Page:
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About the Author

About the Author: Deni Kasrel is seasoned (slightly spicy) specialist in digital/online communications. .

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  1. Hi Deni, It was great to speak with you. Many thanks for taking the time to create this post, I appreciate it. All the best, David

    • Deni Kasrel says:

      David,

      It was my pleasure to speak with you, too. And I am elated we were able to have a real conversation.

      As mentioned in our chat, I have now read your book twice, once with the first edition, and another for your new revised version. Both are marked up nicely with yellow highlighter, which I use so I can easily pick out golden nuggets when researching topics that you cover.

  2. I think his book is brilliant, I have the audio version and the book, it is my bible! I am setting up a business from home with a restricted budget, I have come from a PR background, had some time out to have three kids and now my learning is vertical, new world, so exciting learning and testing these techniques. thanks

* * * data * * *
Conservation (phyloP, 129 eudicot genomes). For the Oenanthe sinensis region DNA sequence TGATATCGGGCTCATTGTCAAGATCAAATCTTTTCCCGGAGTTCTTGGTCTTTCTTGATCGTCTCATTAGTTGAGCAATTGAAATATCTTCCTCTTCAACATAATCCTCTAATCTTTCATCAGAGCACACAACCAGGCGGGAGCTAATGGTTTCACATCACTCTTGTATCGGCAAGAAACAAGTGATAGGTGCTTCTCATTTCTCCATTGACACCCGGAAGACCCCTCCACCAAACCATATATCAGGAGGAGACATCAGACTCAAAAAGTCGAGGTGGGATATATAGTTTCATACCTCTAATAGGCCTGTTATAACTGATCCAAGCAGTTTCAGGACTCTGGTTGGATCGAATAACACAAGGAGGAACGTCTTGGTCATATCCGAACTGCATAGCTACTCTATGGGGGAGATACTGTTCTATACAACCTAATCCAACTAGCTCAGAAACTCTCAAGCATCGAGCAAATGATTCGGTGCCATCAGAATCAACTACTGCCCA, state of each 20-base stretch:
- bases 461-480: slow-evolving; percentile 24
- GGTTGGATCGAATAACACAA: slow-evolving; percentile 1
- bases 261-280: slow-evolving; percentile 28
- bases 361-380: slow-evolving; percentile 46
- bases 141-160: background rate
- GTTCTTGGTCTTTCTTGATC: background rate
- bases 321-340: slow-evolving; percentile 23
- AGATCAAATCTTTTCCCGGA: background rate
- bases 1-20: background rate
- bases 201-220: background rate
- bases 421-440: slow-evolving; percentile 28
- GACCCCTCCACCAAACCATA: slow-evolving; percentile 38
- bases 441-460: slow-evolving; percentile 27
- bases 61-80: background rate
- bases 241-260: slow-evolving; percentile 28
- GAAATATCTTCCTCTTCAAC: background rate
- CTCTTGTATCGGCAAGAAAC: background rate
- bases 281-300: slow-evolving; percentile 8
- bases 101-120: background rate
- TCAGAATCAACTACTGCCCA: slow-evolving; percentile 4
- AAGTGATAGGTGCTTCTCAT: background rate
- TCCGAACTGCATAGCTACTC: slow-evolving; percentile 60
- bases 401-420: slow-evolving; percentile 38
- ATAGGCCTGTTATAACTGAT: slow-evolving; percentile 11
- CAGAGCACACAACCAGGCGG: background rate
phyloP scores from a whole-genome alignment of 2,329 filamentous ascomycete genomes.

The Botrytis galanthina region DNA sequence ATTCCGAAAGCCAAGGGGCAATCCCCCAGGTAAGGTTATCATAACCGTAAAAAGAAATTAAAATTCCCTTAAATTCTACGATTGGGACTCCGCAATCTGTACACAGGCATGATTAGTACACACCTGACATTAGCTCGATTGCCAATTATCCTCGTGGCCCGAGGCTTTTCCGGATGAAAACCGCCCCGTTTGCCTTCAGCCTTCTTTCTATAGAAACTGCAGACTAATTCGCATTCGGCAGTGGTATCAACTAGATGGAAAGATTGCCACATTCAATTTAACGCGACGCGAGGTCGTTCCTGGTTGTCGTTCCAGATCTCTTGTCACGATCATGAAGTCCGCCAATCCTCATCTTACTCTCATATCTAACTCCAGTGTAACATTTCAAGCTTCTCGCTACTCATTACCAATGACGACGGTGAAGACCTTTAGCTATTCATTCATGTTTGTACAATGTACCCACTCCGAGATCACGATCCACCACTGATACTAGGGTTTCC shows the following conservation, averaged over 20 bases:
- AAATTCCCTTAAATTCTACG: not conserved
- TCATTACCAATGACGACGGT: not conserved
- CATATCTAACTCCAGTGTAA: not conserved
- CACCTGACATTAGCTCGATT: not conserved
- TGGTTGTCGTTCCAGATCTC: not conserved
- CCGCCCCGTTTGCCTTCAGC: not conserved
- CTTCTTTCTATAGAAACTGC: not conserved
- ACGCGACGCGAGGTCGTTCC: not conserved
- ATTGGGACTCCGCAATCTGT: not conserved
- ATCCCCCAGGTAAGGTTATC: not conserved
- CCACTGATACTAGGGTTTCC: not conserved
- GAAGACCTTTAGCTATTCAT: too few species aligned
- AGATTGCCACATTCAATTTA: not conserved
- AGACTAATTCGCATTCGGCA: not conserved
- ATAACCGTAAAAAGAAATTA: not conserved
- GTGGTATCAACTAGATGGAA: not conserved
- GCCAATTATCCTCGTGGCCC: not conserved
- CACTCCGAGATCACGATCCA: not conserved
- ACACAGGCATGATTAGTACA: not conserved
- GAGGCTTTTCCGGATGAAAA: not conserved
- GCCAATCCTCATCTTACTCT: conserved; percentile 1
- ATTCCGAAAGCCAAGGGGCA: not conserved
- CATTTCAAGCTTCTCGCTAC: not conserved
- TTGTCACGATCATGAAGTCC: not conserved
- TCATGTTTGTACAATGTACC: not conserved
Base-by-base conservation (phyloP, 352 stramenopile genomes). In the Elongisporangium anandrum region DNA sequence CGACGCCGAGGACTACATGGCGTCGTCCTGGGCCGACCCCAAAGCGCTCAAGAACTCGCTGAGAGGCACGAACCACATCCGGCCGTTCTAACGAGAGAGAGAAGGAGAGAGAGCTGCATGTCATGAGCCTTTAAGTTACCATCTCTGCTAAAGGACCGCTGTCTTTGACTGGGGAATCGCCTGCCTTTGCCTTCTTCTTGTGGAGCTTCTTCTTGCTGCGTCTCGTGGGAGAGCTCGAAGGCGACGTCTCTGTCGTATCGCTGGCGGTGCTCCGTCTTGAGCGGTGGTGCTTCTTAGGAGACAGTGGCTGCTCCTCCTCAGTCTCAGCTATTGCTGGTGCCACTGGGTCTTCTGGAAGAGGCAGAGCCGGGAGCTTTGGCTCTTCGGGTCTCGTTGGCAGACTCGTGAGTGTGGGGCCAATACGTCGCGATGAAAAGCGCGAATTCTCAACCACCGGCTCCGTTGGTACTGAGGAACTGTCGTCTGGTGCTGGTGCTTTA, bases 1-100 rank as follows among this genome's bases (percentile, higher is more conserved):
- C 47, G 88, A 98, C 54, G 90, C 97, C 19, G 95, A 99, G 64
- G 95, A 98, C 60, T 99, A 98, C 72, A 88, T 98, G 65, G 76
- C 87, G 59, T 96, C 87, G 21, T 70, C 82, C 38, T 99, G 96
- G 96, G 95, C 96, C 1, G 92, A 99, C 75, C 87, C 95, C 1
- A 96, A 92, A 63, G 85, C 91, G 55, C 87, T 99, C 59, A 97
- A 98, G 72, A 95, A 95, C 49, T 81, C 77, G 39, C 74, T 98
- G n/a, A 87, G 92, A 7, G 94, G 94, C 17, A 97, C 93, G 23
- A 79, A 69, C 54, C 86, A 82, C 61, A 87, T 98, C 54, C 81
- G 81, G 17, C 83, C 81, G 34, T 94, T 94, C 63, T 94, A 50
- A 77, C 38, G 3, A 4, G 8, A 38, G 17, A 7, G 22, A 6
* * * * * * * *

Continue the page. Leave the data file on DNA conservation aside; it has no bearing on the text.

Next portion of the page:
• Deni Kasrel says:

      Theresa,

      You’re right — it is a new world for marketing and PR, and we are lucky David is such a good navigator. The audio version of New Rules sounds like a good way to go with three kids in the house 🙂

      You are certainly not the first person to refer to David’s book as a bible — it really is The Word on its subject matter, no?

      Good luck with the new business. Sounds like you’ve got an excellent start by using New Rules techniques for guidance. And you’re doing exactly as he says, by testing techniques. Good for you!

  3. I love seeing books with highlighter marks, underlines, coffee stains, dog-ears, and all that. Makes my day whenever someone shows me a well used copy of my work!